deepstash

Beta

Get an account to save ideas & make your own & organize them how you wish.

STASHES TO GET YOU STARTED

© Brainstash, Inc

deepstash

Beta

How to find your next job: Talk to the people you already know

Networking is effective

Hiring managers want job candidates whom they know they can trust. That is why they prefer candidates who come through personal referrals.

Referrals have a 50 percent chance of getting an interview, while non-referrals have only a 3 percent chance. Referrals or internal candidates fill up to 80 percent of jobs.

109 SAVES


This is a professional note extracted from an online article.

Read more efficiently

Save what inspires you

Remember anything

IDEA EXTRACTED FROM:

How to find your next job: Talk to the people you already know

How to find your next job: Talk to the people you already know

https://ideas.ted.com/how-to-find-your-next-job-talk-to-the-people-you-already-know/

ideas.ted.com

4

Key Ideas

Networking is necessary

We have to get over the belief that being competent and qualified means we shouldn't need help finding a new job.

We feel this way because networking makes us feel vulnerable. We are also overconfident in a linear click-apply-send process on job sites.

Networking is effective

Hiring managers want job candidates whom they know they can trust. That is why they prefer candidates who come through personal referrals.

Referrals have a 50 percent chance of getting an interview, while non-referrals have only a 3 percent chance. Referrals or internal candidates fill up to 80 percent of jobs.

How to network

Networking is not just talking to strangers - it is also initiating career conversations with your existing acquaintances.

Keep these questions in mind: Can your siblings, neighbors, friends, hairdresser or other regular contacts describe your aspirations and particular expertise in one or two sentences? Can you explain theirs?

Career conversation starters

Networking with the people you already know shouldn't be diffciut.

Be curious about their goals first. Ask, "what's one goal you have for this year?" Most people will ask you the same question in turn. The conversations can lead to brainstorming or introductions.

SIMILAR ARTICLES & IDEAS:

Defensive failure

It's what occurs when we want to achieve something and we think about it constantly but we don't do it.

This happens because of a few mental blocks that are keeping us locked in this c...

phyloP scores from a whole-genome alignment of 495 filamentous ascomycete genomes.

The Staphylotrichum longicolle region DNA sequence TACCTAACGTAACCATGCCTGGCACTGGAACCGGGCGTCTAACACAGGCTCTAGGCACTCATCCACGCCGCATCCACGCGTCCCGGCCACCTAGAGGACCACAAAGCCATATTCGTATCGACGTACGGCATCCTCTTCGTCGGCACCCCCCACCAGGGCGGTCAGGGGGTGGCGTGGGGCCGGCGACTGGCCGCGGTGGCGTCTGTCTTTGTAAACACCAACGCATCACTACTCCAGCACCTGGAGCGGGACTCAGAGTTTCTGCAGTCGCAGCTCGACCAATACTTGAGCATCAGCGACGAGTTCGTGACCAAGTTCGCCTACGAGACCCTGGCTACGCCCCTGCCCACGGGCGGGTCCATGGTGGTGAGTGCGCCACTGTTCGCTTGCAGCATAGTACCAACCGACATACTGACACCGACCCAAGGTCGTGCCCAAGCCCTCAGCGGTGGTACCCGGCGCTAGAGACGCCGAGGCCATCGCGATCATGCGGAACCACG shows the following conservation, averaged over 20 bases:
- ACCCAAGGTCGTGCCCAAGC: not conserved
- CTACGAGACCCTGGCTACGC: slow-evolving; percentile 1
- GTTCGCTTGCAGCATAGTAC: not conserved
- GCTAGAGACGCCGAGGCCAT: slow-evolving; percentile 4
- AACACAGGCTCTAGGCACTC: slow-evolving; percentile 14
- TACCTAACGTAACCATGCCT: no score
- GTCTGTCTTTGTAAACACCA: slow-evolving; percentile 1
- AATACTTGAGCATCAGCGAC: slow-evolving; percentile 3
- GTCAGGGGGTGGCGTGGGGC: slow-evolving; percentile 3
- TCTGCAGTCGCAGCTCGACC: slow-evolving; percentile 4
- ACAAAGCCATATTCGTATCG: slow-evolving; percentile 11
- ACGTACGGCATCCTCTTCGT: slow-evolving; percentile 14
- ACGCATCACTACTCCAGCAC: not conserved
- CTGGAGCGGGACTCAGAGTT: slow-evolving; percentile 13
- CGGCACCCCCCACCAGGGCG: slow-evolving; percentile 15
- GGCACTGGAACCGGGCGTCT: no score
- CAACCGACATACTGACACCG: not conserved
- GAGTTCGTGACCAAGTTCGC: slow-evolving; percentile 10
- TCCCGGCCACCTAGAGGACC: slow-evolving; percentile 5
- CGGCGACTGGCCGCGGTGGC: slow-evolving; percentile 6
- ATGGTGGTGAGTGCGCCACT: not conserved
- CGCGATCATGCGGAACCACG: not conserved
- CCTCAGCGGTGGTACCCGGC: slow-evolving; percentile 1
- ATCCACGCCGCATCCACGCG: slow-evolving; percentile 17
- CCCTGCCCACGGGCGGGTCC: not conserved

“I just don’t think I can do this”

Experiencing a rocky start is enough sometimes to discourage us from going any further and we convince ourselves we don't have what it takes to do a certain task.

How to outsmart it: Develop a growth mindset and try to see each failure as just an opportunity to learn.

“People like me aren’t good at this”

While our identities can give us a sense of meaning and a place in the world, sometimes they can get in our way when we’re attempting new things: many of us will avoid doing anything that threatens our sense of self.

How to outsmart it: Find people like you, that are doing the things you'd like to do and share your concerns with them.

one more idea

Misunderstanding body language

Contrary to popular belief, body language in the context of public speaking is more than hand and arm gesture.

It means adjusting the way we stand, move and smile to capture and hold the atte...

What puts an audience off

  • We indicate that we are feeling threatened when we take a step back or we show any sign of a closed body language.
  • Crossing our arms also shows nervousness and it puts our audience in a defensive mode.
  • Your end up showing that you feel superior to the rest of the room if you tilt your head backward.

Match your gestures to your message

Match your gestures to your words.
We are visual creatures, and any movement used in the right way in this direction will spark the attention of your audience. Just try not to abuse this rule.

5 more ideas

Effective And Clear Communication

The 4 principles to effectively communicate complex concepts:

  • Start off in the right place
  • Don't explain too much
  • Go for clarity over accuracy
  • Explain your motiva...

Start In The Right Place

Everyone's got a different background, everyone's got a different set of knowledge, and it's our job to explain the information in terms that they already understand.

As you start to explain, ask questions like "Is this making any sense?" And don't worry too much about whether you're telling the audience something they've already heard before. 

Don't Explain Too Much

Focus on the bigger picture, instead of explaining in length every nitty-gritty detail, which people will find hard to absorb.

Too much information can dilute your message.

2 more ideas